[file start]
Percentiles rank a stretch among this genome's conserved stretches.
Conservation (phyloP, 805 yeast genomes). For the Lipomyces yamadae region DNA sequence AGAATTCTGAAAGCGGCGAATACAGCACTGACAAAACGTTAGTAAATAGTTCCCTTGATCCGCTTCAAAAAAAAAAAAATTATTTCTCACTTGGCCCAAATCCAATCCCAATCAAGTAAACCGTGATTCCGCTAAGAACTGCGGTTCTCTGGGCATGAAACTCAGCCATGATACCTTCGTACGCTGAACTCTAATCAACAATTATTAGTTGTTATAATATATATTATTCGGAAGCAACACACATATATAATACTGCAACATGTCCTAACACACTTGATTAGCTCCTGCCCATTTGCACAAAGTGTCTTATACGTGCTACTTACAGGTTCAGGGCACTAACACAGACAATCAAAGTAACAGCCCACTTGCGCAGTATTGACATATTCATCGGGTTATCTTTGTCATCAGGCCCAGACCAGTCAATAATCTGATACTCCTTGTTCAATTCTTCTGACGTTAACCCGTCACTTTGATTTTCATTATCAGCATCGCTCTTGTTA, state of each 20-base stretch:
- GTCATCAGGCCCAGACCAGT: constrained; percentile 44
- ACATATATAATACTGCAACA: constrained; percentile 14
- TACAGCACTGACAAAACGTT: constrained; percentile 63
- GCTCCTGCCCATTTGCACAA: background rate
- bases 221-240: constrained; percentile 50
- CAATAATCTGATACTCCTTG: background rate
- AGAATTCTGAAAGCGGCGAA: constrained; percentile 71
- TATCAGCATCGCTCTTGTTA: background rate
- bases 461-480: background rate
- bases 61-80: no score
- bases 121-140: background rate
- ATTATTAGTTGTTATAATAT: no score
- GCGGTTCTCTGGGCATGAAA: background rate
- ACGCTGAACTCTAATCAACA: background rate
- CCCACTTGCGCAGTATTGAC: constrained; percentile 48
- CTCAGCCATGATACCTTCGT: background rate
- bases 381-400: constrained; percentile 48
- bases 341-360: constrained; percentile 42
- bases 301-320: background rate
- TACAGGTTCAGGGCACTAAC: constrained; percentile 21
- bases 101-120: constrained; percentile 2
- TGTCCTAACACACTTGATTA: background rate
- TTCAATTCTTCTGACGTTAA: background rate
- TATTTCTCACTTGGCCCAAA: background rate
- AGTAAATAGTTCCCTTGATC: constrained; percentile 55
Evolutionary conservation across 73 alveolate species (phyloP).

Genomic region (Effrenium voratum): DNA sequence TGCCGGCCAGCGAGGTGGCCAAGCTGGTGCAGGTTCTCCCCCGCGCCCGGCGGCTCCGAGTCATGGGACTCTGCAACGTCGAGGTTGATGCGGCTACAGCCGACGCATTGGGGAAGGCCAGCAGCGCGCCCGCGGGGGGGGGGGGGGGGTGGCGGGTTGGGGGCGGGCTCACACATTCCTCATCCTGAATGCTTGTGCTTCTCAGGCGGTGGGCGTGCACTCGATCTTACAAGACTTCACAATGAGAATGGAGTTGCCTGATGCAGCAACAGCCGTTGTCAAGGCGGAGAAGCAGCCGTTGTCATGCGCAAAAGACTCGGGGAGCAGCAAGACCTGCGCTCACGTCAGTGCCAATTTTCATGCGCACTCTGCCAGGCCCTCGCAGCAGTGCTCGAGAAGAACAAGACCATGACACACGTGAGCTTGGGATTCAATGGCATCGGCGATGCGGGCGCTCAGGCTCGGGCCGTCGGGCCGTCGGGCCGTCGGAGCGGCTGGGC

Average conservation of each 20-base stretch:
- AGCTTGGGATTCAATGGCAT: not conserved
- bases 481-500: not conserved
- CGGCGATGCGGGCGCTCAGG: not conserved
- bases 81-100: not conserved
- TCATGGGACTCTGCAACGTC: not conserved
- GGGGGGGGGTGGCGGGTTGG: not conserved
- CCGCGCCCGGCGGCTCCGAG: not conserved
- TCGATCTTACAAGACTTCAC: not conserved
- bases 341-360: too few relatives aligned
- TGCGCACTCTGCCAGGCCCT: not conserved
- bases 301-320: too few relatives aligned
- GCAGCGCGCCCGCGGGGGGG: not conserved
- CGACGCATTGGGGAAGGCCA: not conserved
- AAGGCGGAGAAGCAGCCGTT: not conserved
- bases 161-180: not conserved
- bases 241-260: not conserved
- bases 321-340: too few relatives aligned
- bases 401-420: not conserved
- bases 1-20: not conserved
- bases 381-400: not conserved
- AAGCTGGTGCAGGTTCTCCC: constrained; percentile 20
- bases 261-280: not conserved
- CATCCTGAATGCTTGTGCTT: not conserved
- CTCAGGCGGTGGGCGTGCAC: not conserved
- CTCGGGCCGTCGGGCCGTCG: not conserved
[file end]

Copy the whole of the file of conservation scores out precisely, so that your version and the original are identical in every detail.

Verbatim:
Percentiles rank a stretch among this genome's conserved stretches.
Conservation (phyloP, 805 yeast genomes). For the Lipomyces yamadae region DNA sequence AGAATTCTGAAAGCGGCGAATACAGCACTGACAAAACGTTAGTAAATAGTTCCCTTGATCCGCTTCAAAAAAAAAAAAATTATTTCTCACTTGGCCCAAATCCAATCCCAATCAAGTAAACCGTGATTCCGCTAAGAACTGCGGTTCTCTGGGCATGAAACTCAGCCATGATACCTTCGTACGCTGAACTCTAATCAACAATTATTAGTTGTTATAATATATATTATTCGGAAGCAACACACATATATAATACTGCAACATGTCCTAACACACTTGATTAGCTCCTGCCCATTTGCACAAAGTGTCTTATACGTGCTACTTACAGGTTCAGGGCACTAACACAGACAATCAAAGTAACAGCCCACTTGCGCAGTATTGACATATTCATCGGGTTATCTTTGTCATCAGGCCCAGACCAGTCAATAATCTGATACTCCTTGTTCAATTCTTCTGACGTTAACCCGTCACTTTGATTTTCATTATCAGCATCGCTCTTGTTA, state of each 20-base stretch:
- GTCATCAGGCCCAGACCAGT: constrained; percentile 44
- ACATATATAATACTGCAACA: constrained; percentile 14
- TACAGCACTGACAAAACGTT: constrained; percentile 63
- GCTCCTGCCCATTTGCACAA: background rate
- bases 221-240: constrained; percentile 50
- CAATAATCTGATACTCCTTG: background rate
- AGAATTCTGAAAGCGGCGAA: constrained; percentile 71
- TATCAGCATCGCTCTTGTTA: background rate
- bases 461-480: background rate
- bases 61-80: no score
- bases 121-140: background rate
- ATTATTAGTTGTTATAATAT: no score
- GCGGTTCTCTGGGCATGAAA: background rate
- ACGCTGAACTCTAATCAACA: background rate
- CCCACTTGCGCAGTATTGAC: constrained; percentile 48
- CTCAGCCATGATACCTTCGT: background rate
- bases 381-400: constrained; percentile 48
- bases 341-360: constrained; percentile 42
- bases 301-320: background rate
- TACAGGTTCAGGGCACTAAC: constrained; percentile 21
- bases 101-120: constrained; percentile 2
- TGTCCTAACACACTTGATTA: background rate
- TTCAATTCTTCTGACGTTAA: background rate
- TATTTCTCACTTGGCCCAAA: background rate
- AGTAAATAGTTCCCTTGATC: constrained; percentile 55
Evolutionary conservation across 73 alveolate species (phyloP).

Genomic region (Effrenium voratum): DNA sequence TGCCGGCCAGCGAGGTGGCCAAGCTGGTGCAGGTTCTCCCCCGCGCCCGGCGGCTCCGAGTCATGGGACTCTGCAACGTCGAGGTTGATGCGGCTACAGCCGACGCATTGGGGAAGGCCAGCAGCGCGCCCGCGGGGGGGGGGGGGGGGTGGCGGGTTGGGGGCGGGCTCACACATTCCTCATCCTGAATGCTTGTGCTTCTCAGGCGGTGGGCGTGCACTCGATCTTACAAGACTTCACAATGAGAATGGAGTTGCCTGATGCAGCAACAGCCGTTGTCAAGGCGGAGAAGCAGCCGTTGTCATGCGCAAAAGACTCGGGGAGCAGCAAGACCTGCGCTCACGTCAGTGCCAATTTTCATGCGCACTCTGCCAGGCCCTCGCAGCAGTGCTCGAGAAGAACAAGACCATGACACACGTGAGCTTGGGATTCAATGGCATCGGCGATGCGGGCGCTCAGGCTCGGGCCGTCGGGCCGTCGGGCCGTCGGAGCGGCTGGGC

Average conservation of each 20-base stretch:
- AGCTTGGGATTCAATGGCAT: not conserved
- bases 481-500: not conserved
- CGGCGATGCGGGCGCTCAGG: not conserved
- bases 81-100: not conserved
- TCATGGGACTCTGCAACGTC: not conserved
- GGGGGGGGGTGGCGGGTTGG: not conserved
- CCGCGCCCGGCGGCTCCGAG: not conserved
- TCGATCTTACAAGACTTCAC: not conserved
- bases 341-360: too few relatives aligned
- TGCGCACTCTGCCAGGCCCT: not conserved
- bases 301-320: too few relatives aligned
- GCAGCGCGCCCGCGGGGGGG: not conserved
- CGACGCATTGGGGAAGGCCA: not conserved
- AAGGCGGAGAAGCAGCCGTT: not conserved
- bases 161-180: not conserved
- bases 241-260: not conserved
- bases 321-340: too few relatives aligned
- bases 401-420: not conserved
- bases 1-20: not conserved
- bases 381-400: not conserved
- AAGCTGGTGCAGGTTCTCCC: constrained; percentile 20
- bases 261-280: not conserved
- CATCCTGAATGCTTGTGCTT: not conserved
- CTCAGGCGGTGGGCGTGCAC: not conserved
- CTCGGGCCGTCGGGCCGTCG: not conserved